Joe Biden’s campaign for president has been rocked by allegations of plagiarism — and it’s not the first time.
According to the Washington Examiner, the former vice president has been accused of plagiarizing a section of his Thursday speech accepting the Democratic Party’s nomination for the presidency. The news comes some three decades after Biden’s 1988 White House bid was upended by similar allegations.
Love, hope, and light
According to the Examiner, Biden said near the end of his Thursday speech at the Democratic National Convention: “Love is more powerful than hate. Hope is more powerful than fear. And light is more powerful than dark.”
It didn’t take long for political commentators to point out that Biden’s messaging mirrored remarks made almost a decade ago by Jack Layton, who the Examiner described as “a left-wing Canadian politician” and “the leader of Canada’s New Democratic Party.”
“My friends, love is better than anger. Hope is better than fear. Optimism is better than despair,” Layton had written in a farewell message before his death in August 2011, according to a tweet from CBC reporter Alexander Panetta that was shared by the Examiner.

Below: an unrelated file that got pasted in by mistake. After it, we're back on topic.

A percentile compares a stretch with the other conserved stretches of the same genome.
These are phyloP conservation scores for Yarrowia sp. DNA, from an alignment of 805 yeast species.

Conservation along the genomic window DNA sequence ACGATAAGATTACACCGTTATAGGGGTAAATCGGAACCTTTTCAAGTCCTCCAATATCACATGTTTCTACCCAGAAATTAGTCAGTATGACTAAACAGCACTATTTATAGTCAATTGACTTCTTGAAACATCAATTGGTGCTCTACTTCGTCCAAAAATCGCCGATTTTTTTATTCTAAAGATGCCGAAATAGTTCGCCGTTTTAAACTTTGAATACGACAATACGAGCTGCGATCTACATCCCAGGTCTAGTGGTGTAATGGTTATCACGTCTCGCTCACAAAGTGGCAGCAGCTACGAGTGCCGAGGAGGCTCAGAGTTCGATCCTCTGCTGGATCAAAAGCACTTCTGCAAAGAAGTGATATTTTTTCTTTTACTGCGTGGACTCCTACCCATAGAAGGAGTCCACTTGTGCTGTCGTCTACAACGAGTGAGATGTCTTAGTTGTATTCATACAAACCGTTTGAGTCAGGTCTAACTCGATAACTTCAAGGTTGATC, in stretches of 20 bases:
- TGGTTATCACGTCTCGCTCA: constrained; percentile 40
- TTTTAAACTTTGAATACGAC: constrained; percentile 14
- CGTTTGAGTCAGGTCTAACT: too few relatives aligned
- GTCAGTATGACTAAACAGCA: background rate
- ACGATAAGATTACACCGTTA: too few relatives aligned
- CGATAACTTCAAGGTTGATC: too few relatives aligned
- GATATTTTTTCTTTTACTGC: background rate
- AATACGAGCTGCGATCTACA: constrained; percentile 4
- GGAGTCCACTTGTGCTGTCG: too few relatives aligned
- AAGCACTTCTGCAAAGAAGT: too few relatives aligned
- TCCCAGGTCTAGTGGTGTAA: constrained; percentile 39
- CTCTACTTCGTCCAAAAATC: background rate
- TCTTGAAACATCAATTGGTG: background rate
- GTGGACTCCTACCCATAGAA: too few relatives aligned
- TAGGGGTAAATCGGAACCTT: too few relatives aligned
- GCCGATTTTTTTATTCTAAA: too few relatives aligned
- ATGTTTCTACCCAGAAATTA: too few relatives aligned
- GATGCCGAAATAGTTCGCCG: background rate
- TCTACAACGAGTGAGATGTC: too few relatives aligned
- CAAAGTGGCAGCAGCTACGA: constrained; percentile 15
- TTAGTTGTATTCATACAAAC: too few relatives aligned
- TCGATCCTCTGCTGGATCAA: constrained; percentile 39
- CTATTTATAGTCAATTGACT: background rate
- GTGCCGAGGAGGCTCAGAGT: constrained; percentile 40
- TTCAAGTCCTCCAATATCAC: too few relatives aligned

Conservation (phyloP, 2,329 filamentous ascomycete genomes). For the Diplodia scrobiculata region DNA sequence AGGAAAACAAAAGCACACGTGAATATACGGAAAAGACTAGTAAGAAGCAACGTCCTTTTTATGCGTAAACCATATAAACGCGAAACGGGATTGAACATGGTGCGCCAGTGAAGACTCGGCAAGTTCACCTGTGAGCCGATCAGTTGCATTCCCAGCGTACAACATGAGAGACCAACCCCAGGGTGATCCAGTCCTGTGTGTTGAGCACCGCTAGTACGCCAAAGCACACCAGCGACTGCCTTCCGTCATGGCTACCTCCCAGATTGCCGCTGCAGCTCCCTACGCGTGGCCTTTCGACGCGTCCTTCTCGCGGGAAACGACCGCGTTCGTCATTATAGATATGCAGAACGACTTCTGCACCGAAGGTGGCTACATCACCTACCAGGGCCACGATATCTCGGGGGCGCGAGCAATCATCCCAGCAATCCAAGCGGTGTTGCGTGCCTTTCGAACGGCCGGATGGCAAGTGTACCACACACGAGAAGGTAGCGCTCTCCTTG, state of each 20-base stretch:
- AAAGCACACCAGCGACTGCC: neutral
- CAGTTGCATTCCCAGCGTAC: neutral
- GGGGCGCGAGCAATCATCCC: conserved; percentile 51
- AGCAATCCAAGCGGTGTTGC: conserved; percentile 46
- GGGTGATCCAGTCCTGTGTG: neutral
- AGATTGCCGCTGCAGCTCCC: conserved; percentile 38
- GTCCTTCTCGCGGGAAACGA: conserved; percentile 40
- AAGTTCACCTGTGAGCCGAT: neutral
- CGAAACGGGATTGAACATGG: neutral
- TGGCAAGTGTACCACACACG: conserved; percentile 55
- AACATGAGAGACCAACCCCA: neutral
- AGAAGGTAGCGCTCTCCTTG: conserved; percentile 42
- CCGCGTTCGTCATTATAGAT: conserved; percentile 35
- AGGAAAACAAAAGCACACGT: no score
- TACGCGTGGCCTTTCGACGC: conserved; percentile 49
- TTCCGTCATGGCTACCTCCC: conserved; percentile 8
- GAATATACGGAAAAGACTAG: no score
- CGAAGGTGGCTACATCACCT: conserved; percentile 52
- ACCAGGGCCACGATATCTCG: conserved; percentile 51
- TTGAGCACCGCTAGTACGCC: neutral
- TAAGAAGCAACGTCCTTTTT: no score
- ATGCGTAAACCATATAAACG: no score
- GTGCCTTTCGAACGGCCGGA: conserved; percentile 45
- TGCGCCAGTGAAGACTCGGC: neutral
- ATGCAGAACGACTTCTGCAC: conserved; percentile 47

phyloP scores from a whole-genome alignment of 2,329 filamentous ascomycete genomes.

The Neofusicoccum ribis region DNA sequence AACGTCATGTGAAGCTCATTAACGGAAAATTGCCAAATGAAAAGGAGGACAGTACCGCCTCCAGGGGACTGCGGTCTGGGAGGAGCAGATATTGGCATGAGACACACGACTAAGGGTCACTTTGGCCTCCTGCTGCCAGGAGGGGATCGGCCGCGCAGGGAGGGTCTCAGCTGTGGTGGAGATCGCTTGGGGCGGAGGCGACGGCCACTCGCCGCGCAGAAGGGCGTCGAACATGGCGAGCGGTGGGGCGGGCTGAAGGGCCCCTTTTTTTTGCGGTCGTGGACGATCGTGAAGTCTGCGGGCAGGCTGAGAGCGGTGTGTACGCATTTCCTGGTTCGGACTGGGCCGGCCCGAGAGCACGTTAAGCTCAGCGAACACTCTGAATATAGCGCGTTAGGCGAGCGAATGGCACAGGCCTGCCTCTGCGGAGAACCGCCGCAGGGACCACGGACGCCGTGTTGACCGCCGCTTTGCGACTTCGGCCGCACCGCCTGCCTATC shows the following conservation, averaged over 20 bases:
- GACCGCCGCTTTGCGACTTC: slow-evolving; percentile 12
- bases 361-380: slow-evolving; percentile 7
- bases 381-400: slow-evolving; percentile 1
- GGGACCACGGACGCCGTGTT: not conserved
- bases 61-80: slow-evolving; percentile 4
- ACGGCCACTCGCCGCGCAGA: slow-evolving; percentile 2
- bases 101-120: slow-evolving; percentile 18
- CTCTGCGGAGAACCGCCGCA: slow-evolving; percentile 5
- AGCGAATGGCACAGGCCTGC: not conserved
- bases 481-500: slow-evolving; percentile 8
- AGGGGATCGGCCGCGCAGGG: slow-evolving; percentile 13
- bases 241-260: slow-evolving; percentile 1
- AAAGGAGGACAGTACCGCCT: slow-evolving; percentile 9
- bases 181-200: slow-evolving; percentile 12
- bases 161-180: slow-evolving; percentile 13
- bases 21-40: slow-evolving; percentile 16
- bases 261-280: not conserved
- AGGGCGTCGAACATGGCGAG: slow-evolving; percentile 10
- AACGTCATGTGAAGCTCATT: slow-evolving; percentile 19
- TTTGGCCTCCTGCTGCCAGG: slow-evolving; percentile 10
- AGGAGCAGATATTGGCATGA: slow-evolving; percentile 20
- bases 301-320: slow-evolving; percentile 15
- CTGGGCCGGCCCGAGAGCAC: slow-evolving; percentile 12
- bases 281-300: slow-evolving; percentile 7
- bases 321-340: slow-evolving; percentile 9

A number of Canadians are struck by the similar parting words of Biden’s speech to the final words of Jack Layton’s farewell letter before his death. pic.twitter.com/pvd80XtoHF
— Alexander Panetta (@Alex_Panetta) August 21, 2020
Ironically, the Examiner noted that Layton may himself have lifted those sentiments from one of his predecessors, former Canadian Prime Minister Wilfrid Laurier, who during World War I had implored unity among all Canadians.
“The solution of these problems you have a safe guide, an unfailing light, if you remember that faith is better than doubt and love is better than hate,” Laurier said in 1916, according to a National Post article cited by the Examiner.
Not the first time
Of course, this isn’t the first time Biden has been dogged by accusations of plagiarism while running for the nation’s highest office. According to the Examiner, Biden came under scrutiny while campaigning in 1987 for essentially copying a personal story told earlier that year by British politician Neil Kinnock, who had lamented that he and his wife were the first in their respective families to attend college.
Biden was also alleged to have copied a portion of former President John F. Kenney’s 1961 inaugural address in another 1987 campaign speech, the Examiner noted.
According to The New York Times, Biden also faced claims — which he later admitted to — that he plagiarized a law review journal in a paper he wrote while studying at the Syracuse University College of Law.
That all was enough to derail Biden’s 1988 White House bid — but it remains to be seen whether the former VP will face a similar fate in 2020.